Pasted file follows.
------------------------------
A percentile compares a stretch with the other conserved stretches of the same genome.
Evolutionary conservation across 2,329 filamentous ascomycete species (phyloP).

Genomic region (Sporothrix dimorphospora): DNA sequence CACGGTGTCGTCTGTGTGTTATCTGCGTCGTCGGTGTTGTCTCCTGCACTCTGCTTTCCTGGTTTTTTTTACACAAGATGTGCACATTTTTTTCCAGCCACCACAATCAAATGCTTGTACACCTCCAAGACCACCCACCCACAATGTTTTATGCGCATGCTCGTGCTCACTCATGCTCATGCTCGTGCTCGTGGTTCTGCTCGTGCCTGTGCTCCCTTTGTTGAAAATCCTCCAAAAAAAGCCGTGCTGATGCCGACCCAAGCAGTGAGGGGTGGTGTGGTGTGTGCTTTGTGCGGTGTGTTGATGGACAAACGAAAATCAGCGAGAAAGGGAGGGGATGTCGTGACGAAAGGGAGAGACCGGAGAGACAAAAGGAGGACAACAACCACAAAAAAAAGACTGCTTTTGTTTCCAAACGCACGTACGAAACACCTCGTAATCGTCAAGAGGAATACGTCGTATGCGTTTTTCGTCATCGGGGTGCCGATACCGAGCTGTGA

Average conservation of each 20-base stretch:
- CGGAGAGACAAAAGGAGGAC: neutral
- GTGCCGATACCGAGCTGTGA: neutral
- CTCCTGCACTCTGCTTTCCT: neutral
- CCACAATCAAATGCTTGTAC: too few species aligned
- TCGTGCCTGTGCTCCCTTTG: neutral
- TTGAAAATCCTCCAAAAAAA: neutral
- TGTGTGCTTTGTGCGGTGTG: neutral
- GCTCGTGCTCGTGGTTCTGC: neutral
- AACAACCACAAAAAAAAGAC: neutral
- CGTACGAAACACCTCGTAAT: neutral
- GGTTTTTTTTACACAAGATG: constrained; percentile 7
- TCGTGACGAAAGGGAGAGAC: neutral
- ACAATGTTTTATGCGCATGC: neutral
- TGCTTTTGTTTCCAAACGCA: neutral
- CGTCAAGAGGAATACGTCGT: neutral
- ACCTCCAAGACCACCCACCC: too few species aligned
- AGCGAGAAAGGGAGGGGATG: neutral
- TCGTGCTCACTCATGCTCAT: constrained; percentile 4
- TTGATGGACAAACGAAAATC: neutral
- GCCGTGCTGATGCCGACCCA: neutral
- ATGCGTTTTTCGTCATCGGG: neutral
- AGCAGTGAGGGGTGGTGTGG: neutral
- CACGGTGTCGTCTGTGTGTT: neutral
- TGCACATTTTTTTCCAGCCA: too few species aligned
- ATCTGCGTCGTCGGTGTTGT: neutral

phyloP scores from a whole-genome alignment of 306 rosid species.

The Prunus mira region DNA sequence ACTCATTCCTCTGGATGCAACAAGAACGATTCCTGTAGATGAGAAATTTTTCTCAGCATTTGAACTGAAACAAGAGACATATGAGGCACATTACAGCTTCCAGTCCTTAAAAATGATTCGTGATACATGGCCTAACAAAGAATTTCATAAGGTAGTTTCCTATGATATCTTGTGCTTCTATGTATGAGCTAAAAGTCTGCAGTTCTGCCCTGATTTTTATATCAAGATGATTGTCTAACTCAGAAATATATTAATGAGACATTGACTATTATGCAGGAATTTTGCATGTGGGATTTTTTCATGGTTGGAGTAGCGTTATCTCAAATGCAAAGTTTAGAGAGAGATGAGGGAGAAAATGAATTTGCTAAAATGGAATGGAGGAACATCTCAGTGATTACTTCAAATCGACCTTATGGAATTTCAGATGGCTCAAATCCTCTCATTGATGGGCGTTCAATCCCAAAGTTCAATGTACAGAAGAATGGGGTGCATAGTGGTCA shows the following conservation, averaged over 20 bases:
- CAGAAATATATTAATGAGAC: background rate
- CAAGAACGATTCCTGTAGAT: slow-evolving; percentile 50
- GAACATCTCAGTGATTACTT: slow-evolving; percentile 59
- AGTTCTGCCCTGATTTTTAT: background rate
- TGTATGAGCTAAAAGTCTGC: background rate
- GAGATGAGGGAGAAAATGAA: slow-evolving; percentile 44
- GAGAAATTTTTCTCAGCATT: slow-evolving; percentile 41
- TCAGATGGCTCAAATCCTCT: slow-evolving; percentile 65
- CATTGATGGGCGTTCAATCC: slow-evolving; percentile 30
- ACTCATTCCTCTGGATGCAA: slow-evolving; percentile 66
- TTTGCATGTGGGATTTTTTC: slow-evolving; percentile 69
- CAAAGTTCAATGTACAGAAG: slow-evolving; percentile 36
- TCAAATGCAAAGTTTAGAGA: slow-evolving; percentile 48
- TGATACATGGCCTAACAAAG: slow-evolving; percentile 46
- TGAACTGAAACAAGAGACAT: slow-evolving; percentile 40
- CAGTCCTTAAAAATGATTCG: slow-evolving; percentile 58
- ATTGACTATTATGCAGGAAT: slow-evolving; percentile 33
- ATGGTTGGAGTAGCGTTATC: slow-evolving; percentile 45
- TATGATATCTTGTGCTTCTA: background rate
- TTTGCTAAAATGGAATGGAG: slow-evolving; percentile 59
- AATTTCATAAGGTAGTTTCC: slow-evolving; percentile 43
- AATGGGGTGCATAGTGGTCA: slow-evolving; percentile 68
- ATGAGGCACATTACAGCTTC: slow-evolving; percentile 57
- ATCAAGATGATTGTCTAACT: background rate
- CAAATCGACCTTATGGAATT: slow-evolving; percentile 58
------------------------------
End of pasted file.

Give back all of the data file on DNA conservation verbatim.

A percentile compares a stretch with the other conserved stretches of the same genome.
Evolutionary conservation across 2,329 filamentous ascomycete species (phyloP).

Genomic region (Sporothrix dimorphospora): DNA sequence CACGGTGTCGTCTGTGTGTTATCTGCGTCGTCGGTGTTGTCTCCTGCACTCTGCTTTCCTGGTTTTTTTTACACAAGATGTGCACATTTTTTTCCAGCCACCACAATCAAATGCTTGTACACCTCCAAGACCACCCACCCACAATGTTTTATGCGCATGCTCGTGCTCACTCATGCTCATGCTCGTGCTCGTGGTTCTGCTCGTGCCTGTGCTCCCTTTGTTGAAAATCCTCCAAAAAAAGCCGTGCTGATGCCGACCCAAGCAGTGAGGGGTGGTGTGGTGTGTGCTTTGTGCGGTGTGTTGATGGACAAACGAAAATCAGCGAGAAAGGGAGGGGATGTCGTGACGAAAGGGAGAGACCGGAGAGACAAAAGGAGGACAACAACCACAAAAAAAAGACTGCTTTTGTTTCCAAACGCACGTACGAAACACCTCGTAATCGTCAAGAGGAATACGTCGTATGCGTTTTTCGTCATCGGGGTGCCGATACCGAGCTGTGA

Average conservation of each 20-base stretch:
- CGGAGAGACAAAAGGAGGAC: neutral
- GTGCCGATACCGAGCTGTGA: neutral
- CTCCTGCACTCTGCTTTCCT: neutral
- CCACAATCAAATGCTTGTAC: too few species aligned
- TCGTGCCTGTGCTCCCTTTG: neutral
- TTGAAAATCCTCCAAAAAAA: neutral
- TGTGTGCTTTGTGCGGTGTG: neutral
- GCTCGTGCTCGTGGTTCTGC: neutral
- AACAACCACAAAAAAAAGAC: neutral
- CGTACGAAACACCTCGTAAT: neutral
- GGTTTTTTTTACACAAGATG: constrained; percentile 7
- TCGTGACGAAAGGGAGAGAC: neutral
- ACAATGTTTTATGCGCATGC: neutral
- TGCTTTTGTTTCCAAACGCA: neutral
- CGTCAAGAGGAATACGTCGT: neutral
- ACCTCCAAGACCACCCACCC: too few species aligned
- AGCGAGAAAGGGAGGGGATG: neutral
- TCGTGCTCACTCATGCTCAT: constrained; percentile 4
- TTGATGGACAAACGAAAATC: neutral
- GCCGTGCTGATGCCGACCCA: neutral
- ATGCGTTTTTCGTCATCGGG: neutral
- AGCAGTGAGGGGTGGTGTGG: neutral
- CACGGTGTCGTCTGTGTGTT: neutral
- TGCACATTTTTTTCCAGCCA: too few species aligned
- ATCTGCGTCGTCGGTGTTGT: neutral

phyloP scores from a whole-genome alignment of 306 rosid species.

The Prunus mira region DNA sequence ACTCATTCCTCTGGATGCAACAAGAACGATTCCTGTAGATGAGAAATTTTTCTCAGCATTTGAACTGAAACAAGAGACATATGAGGCACATTACAGCTTCCAGTCCTTAAAAATGATTCGTGATACATGGCCTAACAAAGAATTTCATAAGGTAGTTTCCTATGATATCTTGTGCTTCTATGTATGAGCTAAAAGTCTGCAGTTCTGCCCTGATTTTTATATCAAGATGATTGTCTAACTCAGAAATATATTAATGAGACATTGACTATTATGCAGGAATTTTGCATGTGGGATTTTTTCATGGTTGGAGTAGCGTTATCTCAAATGCAAAGTTTAGAGAGAGATGAGGGAGAAAATGAATTTGCTAAAATGGAATGGAGGAACATCTCAGTGATTACTTCAAATCGACCTTATGGAATTTCAGATGGCTCAAATCCTCTCATTGATGGGCGTTCAATCCCAAAGTTCAATGTACAGAAGAATGGGGTGCATAGTGGTCA shows the following conservation, averaged over 20 bases:
- CAGAAATATATTAATGAGAC: background rate
- CAAGAACGATTCCTGTAGAT: slow-evolving; percentile 50
- GAACATCTCAGTGATTACTT: slow-evolving; percentile 59
- AGTTCTGCCCTGATTTTTAT: background rate
- TGTATGAGCTAAAAGTCTGC: background rate
- GAGATGAGGGAGAAAATGAA: slow-evolving; percentile 44
- GAGAAATTTTTCTCAGCATT: slow-evolving; percentile 41
- TCAGATGGCTCAAATCCTCT: slow-evolving; percentile 65
- CATTGATGGGCGTTCAATCC: slow-evolving; percentile 30
- ACTCATTCCTCTGGATGCAA: slow-evolving; percentile 66
- TTTGCATGTGGGATTTTTTC: slow-evolving; percentile 69
- CAAAGTTCAATGTACAGAAG: slow-evolving; percentile 36
- TCAAATGCAAAGTTTAGAGA: slow-evolving; percentile 48
- TGATACATGGCCTAACAAAG: slow-evolving; percentile 46
- TGAACTGAAACAAGAGACAT: slow-evolving; percentile 40
- CAGTCCTTAAAAATGATTCG: slow-evolving; percentile 58
- ATTGACTATTATGCAGGAAT: slow-evolving; percentile 33
- ATGGTTGGAGTAGCGTTATC: slow-evolving; percentile 45
- TATGATATCTTGTGCTTCTA: background rate
- TTTGCTAAAATGGAATGGAG: slow-evolving; percentile 59
- AATTTCATAAGGTAGTTTCC: slow-evolving; percentile 43
- AATGGGGTGCATAGTGGTCA: slow-evolving; percentile 68
- ATGAGGCACATTACAGCTTC: slow-evolving; percentile 57
- ATCAAGATGATTGTCTAACT: background rate
- CAAATCGACCTTATGGAATT: slow-evolving; percentile 58